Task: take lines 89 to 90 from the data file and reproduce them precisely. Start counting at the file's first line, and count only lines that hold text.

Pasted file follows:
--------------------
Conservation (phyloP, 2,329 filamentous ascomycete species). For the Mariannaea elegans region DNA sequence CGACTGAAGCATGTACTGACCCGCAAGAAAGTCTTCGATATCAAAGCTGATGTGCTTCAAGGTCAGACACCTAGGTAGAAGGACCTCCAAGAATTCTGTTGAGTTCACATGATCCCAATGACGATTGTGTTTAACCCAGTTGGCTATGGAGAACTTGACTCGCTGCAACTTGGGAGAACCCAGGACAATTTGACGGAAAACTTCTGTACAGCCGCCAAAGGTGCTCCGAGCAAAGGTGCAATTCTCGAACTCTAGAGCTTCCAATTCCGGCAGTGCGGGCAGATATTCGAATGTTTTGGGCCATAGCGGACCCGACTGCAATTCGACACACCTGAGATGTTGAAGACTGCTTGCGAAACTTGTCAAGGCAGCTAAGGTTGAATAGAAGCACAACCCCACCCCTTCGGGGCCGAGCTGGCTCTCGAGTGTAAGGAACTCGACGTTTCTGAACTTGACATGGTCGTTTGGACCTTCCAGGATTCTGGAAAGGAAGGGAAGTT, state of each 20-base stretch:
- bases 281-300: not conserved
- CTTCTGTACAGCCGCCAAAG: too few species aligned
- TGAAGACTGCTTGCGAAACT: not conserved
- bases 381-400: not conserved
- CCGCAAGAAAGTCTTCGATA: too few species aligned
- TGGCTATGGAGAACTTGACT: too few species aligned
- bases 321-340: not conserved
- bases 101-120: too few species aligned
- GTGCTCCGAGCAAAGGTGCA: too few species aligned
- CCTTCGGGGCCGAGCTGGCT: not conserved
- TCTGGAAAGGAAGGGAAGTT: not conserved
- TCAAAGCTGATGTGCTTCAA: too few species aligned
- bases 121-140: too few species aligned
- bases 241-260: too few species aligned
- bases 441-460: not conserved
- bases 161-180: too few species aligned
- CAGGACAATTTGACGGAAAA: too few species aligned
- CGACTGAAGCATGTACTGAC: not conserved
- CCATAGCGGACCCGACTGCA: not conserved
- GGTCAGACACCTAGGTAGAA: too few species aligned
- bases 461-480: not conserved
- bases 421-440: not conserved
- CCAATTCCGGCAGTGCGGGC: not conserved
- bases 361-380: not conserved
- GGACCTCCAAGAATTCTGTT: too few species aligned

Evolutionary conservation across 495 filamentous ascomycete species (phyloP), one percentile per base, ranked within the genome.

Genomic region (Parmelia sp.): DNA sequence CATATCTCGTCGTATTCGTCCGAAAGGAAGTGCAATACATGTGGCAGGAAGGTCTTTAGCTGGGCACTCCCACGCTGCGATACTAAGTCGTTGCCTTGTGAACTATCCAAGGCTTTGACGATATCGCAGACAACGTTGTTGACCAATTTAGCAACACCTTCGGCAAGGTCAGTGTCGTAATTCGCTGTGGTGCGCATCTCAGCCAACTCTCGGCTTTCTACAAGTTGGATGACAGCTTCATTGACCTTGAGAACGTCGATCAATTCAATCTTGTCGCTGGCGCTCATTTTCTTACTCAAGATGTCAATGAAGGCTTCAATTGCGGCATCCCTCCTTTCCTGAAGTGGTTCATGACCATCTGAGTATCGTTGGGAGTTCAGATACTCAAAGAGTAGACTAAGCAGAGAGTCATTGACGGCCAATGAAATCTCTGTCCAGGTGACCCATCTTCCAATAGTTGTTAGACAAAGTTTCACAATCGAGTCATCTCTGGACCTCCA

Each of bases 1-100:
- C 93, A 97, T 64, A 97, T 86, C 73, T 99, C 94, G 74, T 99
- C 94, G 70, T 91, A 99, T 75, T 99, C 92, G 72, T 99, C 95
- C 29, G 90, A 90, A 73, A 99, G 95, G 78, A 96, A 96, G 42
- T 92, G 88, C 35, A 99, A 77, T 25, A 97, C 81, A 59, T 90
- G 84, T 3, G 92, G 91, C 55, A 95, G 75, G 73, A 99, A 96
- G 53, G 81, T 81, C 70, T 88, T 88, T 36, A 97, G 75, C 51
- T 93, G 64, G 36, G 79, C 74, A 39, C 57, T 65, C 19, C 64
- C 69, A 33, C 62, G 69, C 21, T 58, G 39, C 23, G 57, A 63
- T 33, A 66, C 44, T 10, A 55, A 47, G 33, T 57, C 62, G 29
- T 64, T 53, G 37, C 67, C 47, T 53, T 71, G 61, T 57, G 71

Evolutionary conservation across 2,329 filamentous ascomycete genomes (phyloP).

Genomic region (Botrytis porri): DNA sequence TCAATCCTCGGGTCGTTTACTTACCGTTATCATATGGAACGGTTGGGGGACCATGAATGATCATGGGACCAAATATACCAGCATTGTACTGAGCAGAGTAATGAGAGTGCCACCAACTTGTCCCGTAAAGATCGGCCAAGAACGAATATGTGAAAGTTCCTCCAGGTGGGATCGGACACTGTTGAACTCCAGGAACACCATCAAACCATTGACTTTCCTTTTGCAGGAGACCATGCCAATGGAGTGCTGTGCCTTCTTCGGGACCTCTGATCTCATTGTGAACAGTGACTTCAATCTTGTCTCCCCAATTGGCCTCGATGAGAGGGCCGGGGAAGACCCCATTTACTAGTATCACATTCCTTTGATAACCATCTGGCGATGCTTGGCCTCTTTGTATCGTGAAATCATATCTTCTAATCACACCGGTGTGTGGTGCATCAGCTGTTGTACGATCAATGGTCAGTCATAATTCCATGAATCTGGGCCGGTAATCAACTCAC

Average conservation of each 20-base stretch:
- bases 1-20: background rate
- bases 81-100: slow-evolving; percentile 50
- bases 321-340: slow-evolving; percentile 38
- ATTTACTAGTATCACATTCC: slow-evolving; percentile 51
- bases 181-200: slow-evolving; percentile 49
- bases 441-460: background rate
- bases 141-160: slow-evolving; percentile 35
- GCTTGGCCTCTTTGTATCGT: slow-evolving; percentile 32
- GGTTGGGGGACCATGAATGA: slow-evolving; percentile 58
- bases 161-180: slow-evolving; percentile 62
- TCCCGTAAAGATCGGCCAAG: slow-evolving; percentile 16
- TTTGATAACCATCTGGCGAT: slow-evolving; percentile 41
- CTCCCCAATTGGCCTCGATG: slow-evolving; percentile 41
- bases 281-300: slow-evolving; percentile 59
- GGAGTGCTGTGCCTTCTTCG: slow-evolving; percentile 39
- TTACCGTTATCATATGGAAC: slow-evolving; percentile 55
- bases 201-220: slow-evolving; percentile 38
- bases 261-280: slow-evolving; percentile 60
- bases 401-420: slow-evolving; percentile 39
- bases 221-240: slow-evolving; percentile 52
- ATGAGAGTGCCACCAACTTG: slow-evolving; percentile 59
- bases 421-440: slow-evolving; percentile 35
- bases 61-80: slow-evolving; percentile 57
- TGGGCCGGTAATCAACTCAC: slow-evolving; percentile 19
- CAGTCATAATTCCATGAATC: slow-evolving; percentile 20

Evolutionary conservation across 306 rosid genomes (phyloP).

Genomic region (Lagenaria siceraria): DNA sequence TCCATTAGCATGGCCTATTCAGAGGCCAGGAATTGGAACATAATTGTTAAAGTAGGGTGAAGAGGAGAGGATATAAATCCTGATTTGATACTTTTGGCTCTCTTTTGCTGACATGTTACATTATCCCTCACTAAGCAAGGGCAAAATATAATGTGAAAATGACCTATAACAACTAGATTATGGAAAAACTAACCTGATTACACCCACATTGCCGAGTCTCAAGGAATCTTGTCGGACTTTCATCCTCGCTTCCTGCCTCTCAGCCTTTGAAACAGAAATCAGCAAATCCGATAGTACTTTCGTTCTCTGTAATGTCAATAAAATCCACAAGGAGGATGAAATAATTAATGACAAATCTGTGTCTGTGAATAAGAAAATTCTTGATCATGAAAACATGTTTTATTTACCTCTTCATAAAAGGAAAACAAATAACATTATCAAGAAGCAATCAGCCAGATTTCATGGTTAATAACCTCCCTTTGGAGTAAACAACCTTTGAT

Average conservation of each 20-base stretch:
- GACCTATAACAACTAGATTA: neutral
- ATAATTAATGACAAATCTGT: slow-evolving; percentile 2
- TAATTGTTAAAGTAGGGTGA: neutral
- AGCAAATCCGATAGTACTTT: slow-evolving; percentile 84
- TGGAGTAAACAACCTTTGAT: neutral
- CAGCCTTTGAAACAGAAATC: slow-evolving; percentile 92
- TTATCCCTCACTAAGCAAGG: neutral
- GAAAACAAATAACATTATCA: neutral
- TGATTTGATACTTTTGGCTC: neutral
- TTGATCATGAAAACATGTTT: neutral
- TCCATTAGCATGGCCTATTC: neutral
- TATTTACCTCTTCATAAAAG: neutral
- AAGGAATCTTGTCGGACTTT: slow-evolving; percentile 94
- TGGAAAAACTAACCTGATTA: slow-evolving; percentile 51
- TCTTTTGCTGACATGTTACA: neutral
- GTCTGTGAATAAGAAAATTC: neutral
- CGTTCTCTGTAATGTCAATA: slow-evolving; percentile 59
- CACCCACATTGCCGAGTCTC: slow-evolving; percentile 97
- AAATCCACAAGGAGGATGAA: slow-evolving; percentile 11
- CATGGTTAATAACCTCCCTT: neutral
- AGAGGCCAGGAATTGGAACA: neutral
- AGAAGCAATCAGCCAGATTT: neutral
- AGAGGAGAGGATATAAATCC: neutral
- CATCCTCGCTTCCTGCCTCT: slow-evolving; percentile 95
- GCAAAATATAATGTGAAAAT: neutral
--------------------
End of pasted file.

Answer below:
- AAATCCACAAGGAGGATGAA: slow-evolving; percentile 11
- CATGGTTAATAACCTCCCTT: neutral